チャック・タサカ

(Chuck Tasaka)

チャック・タサカ氏は、イサブロウ・タサカさんとヨリエ・タサカさんの孫です。チャックのお父さんは19人兄弟の4番目で、チャックはブリティッシュコロンビア州ミッドウェーで生まれ、高校を卒業するまでグリーンウッドで育ちました。チャックはブリティッシュコロンビア大学で学び、1968年に卒業しました。2002年に退職し、日系人の歴史に興味を持つようになりました。この写真は、グリーンウッドのバウンダリー・クリーク・タイムス紙のアンドリュー・トリップ氏が撮影しました。

(2015年10月 更新)

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Nisei: Yancha Kozo For All Seasons - Part 3

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AUTUMN: Labour Day celebration marked the end of summer in Greenwood and the beginning of a new school year. This was the day for everyone to dress up and take in the parade with marching band, various sponsored floats and decorated bicycles. Police car and fire truck was a must. Children loved hearing the siren. Sacred Heart School floats did well each year and a great pride and joy of the Franciscan Sisters and Friars. Most Nikkei children went to SHS. Everyone in the community looked forward to karinto and chow mein sale. The climax of the ...

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Nisei: Yancha Kozo For All Seasons - Part 2

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SUMMER: No wonder, many of the children couldn’t wait to get out of school in June. This was the time of life for boys and girls.

As mentioned in the previous article, boys played spitball, katana kiri, bang-bang and flashlight team games. Of course, there were games where all children could play, like Kick the Can, Peggi, Jean Tori, Daily Shamble and Hide and Seek.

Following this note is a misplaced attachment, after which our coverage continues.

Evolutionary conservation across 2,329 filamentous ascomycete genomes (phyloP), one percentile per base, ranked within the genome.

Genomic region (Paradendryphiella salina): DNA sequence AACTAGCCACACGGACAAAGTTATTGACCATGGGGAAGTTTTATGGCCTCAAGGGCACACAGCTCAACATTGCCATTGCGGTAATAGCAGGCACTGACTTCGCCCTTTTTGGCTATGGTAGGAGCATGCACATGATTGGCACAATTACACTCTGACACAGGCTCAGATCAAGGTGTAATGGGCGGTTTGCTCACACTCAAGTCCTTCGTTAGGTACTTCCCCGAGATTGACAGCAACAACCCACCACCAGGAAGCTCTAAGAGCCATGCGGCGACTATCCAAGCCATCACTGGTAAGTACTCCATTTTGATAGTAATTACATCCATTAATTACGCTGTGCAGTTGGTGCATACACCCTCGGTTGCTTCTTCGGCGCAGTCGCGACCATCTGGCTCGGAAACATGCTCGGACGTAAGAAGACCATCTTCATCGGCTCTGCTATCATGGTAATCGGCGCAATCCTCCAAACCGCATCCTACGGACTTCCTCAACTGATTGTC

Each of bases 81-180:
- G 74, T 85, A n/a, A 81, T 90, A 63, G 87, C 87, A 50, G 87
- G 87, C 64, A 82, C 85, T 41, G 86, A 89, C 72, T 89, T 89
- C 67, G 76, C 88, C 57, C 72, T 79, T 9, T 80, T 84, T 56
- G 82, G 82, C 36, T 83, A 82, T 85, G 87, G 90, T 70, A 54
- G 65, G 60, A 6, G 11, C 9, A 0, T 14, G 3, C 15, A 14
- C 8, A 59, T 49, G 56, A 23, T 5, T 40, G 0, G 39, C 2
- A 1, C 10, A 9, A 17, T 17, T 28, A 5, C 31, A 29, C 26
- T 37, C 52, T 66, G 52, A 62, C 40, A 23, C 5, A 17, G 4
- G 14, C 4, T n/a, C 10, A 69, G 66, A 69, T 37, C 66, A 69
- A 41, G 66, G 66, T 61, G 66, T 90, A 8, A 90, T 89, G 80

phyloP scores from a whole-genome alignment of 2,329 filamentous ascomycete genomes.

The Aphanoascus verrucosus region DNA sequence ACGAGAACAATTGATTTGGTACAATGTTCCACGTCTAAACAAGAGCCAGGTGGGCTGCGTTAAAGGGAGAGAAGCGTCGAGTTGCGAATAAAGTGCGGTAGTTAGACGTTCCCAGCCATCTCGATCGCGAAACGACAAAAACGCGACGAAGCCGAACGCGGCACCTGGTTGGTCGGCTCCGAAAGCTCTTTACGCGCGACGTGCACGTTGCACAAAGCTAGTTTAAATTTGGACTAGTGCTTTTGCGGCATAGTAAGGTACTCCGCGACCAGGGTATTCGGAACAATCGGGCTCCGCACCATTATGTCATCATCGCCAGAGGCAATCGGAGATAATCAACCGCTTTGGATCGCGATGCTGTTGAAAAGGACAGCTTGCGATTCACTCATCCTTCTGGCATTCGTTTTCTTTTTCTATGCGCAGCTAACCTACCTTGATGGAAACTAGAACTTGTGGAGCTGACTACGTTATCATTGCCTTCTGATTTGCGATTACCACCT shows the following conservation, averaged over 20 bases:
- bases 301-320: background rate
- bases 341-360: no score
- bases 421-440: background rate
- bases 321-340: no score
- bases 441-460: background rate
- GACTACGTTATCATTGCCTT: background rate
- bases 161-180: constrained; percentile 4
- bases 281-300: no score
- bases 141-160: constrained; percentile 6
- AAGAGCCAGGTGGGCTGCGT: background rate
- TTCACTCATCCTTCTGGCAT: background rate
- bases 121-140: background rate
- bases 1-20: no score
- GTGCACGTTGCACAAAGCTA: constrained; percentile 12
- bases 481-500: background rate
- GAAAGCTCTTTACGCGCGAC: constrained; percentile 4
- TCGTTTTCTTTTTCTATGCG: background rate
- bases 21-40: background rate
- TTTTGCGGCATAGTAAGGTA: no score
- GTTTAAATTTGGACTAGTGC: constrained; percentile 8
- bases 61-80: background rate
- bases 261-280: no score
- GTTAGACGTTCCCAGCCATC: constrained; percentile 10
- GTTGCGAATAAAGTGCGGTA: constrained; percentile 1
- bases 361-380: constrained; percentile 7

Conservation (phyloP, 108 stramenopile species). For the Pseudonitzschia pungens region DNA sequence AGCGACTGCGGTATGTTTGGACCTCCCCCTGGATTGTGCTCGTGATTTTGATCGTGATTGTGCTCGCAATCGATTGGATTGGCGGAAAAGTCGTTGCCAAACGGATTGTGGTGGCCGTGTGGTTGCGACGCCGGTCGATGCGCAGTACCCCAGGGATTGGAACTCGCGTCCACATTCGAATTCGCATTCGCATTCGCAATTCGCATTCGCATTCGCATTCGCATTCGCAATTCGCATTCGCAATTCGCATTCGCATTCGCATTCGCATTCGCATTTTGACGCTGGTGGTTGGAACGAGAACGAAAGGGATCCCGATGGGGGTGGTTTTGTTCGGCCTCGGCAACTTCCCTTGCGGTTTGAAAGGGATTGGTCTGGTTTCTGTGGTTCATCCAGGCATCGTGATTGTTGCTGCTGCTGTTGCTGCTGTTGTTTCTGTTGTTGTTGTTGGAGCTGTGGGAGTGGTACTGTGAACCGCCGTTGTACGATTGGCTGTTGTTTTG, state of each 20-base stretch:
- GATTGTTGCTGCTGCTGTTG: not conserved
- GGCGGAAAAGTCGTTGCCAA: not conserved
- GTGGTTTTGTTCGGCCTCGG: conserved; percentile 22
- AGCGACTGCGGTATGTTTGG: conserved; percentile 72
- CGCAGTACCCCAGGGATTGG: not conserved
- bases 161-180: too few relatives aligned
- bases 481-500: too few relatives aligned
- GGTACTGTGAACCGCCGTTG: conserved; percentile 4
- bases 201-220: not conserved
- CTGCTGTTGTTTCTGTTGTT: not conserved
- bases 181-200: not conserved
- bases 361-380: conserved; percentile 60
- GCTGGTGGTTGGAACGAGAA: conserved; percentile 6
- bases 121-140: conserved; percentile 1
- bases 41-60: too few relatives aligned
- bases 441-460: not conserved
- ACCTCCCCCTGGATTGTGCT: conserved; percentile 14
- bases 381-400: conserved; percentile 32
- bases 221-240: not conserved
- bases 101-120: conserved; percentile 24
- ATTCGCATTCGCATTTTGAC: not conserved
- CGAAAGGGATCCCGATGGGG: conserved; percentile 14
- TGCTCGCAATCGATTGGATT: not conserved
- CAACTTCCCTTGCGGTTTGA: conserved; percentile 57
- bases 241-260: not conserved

Summer meant building a dam at First or Second Bridge. Older kids dug up boulders from the creek and piled them high. The water level would go up to make a ...

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Nisei: Yancha Kozo For All Seasons - Part 1

Post-war babies born in the internment camps should be considered the ‘Lucky Ones’? These children didn’t suffer the whole forced removal ordeal beginning in 1942. They were born in Greenwood, New Denver, Kaslo, Slocan City or Lillooet where there were hospitals. There were several Nisei doctors serving in those areas.

As for myself, I didn’t know that I was living in an ‘internment camp’. Greenwood was the first internment site and the Nikkei families were placed mostly in old hotels right downtown. Slocan-New Denver area camps were segregated. Kaslo’s situation was similar to Greenwood. Our parents never ...

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Mio-Steveston Fishermen Dialect

Whenever you hear of Mio, a poor, small fishing village south-east of Osaka in Wakayama-ken, the name ‘Amerika Mura’ comes to mind. To the villagers, Amerika was Canada and U.S. Gihei Kuno’s name became synonymous with Mio-Steveston connection. He was a master carpenter who was trying to raise fund to build a breaker in Mio. By coincidence, he met up with a friend in Kobe who encouraged him to go to Canada. Mr. Kuno arrived in Steveston in 1888 and he was pleasantly surprised by the abundance of salmon along the Fraser River and beyond. He returned home ...

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Nisei: The Games We Played

Nisei growing up on Powell Streets in the ’30s didn’t have that many toys so they had to improvise. Some boys picked chestnuts off the ground and pierced them with a needle with string threaded through to the other side and made bolos. The girls played hopscotch and skipping. Traditional games like Hide and Seek, Kick the Can, Red Rover, and Ball Over were popular then.

In Steveston, Harry Imai told me that they played Katana Kiri. That activity became very popular with Greenwood boys. Playing by the Fraser River and dikes, children’s playground must have centered around ...

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